After some initial testing with the BioWave headset, it became apparent that I should be using a bluetooth serial connection rather than connecting the arduino to the computer via the USB port. The BioWave instructions suggest that I should use the sensor exclusively with their adapter. However, I thought that the price of this adapter was too high to be viable for use within this project. I also thought that since the software is based in Max, I would likely be able to develop a similar system in Max and Arduino. As the system is bluetooth based (to avoid distortion of the signal resulting from the mains power supply as well as the potential risk of user electrocution) I decided to build a similar, battery powered bluetooth system based on the Arduino BT. I had based much of my initial headset development via a USB serial cable, developing on the Arduino2Max code and patch:
To develop the bluetooth system, it was merely a case of uploading the sketch to a bluetooth Arduino and aping the device with my computer. Data from the Biowave could then be manipulated in either Max MSP or Processing.
However, further working with the project I found that it was difficult to analyse the raw data from the sensor. Much of my work with data visualisation has been based in FFT analysis of an audio signal. Due to time constraints and the relative ease and convenience, I used the data from the sensor to modulate an audio signal in Max MSP. As I was interested in working with the raw data, I decided that the signal should be used to modulate the frequency of a bank of oscillators, similar to the wavetable synth used in the Binauaral/Monaural Beat Generator. The audio from this biosignal controlled synth could then be routed internally using soundflower, and visualised in Processing like any other live audio signal. I decided that the user should not be able to hear the signal, largely due to the irritating noise it makes which could be seen as off-putting. I felt that this would be out of place given the immersive and dissociating nature of the piece.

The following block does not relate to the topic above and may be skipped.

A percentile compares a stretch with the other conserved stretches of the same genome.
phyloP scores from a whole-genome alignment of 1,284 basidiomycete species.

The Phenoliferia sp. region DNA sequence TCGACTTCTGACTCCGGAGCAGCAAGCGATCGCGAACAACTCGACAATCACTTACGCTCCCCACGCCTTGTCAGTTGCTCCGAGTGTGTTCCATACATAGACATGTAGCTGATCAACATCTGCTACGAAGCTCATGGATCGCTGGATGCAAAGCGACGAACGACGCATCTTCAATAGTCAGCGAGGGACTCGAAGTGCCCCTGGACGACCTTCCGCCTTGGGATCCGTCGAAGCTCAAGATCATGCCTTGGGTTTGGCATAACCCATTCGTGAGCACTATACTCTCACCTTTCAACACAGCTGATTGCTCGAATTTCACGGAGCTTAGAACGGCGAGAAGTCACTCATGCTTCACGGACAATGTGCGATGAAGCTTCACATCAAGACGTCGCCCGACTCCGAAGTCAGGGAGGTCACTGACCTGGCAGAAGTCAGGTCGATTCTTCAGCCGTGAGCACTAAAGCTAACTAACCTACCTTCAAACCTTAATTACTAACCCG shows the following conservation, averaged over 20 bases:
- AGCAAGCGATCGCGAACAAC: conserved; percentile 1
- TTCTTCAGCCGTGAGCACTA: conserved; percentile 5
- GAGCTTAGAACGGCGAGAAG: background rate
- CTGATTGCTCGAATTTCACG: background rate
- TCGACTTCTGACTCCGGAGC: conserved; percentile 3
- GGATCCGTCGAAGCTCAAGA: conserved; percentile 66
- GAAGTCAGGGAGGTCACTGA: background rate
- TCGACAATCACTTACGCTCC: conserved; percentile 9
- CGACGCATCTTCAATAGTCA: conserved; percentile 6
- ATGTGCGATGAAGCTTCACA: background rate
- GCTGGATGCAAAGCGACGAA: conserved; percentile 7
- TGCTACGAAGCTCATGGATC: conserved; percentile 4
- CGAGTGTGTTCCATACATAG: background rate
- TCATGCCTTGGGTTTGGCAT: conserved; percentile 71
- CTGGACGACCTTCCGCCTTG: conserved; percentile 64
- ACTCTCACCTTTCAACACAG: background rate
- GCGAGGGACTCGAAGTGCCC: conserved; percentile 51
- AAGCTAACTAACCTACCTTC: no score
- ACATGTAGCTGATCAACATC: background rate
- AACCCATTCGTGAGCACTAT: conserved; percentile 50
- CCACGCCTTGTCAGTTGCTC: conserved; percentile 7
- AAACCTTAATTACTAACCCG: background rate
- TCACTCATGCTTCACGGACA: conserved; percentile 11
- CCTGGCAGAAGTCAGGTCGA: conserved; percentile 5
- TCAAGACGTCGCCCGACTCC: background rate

In constructing the headset, the sensor was mounted into the frame of a pair of modified toy night-vision goggles. The electronic components were harvested from the toy for future use, before removing sections of the frame to enlarge the headset for adult use. The frame was kept in place (save from some trimming) as well as the elastic fitting strap. After giving the goggle frames a coat of matt spray paint, the sensor was glued in place with the electrodes fitting the brow of the wearer. The board, battery pack and excess wires were placed in a zip-up wallet with a reasonably rigid frame (bought from Pound Land), which was then glued to the side of the headset with a hot glue gun. This allowed easy access tot he board to turn the battery pack on and off and to replace dead batteries.The resultant headpiece makes for quite a convenient biofeedback interface for use within the piece. The bluetooth connection allows the headset to be used without wirelessly, whilst the whole thing is sufficiently small to be used alongside headphones. The whole unit (consisting of the frame, sensor, board and battery pack) is pretty light and easy to use.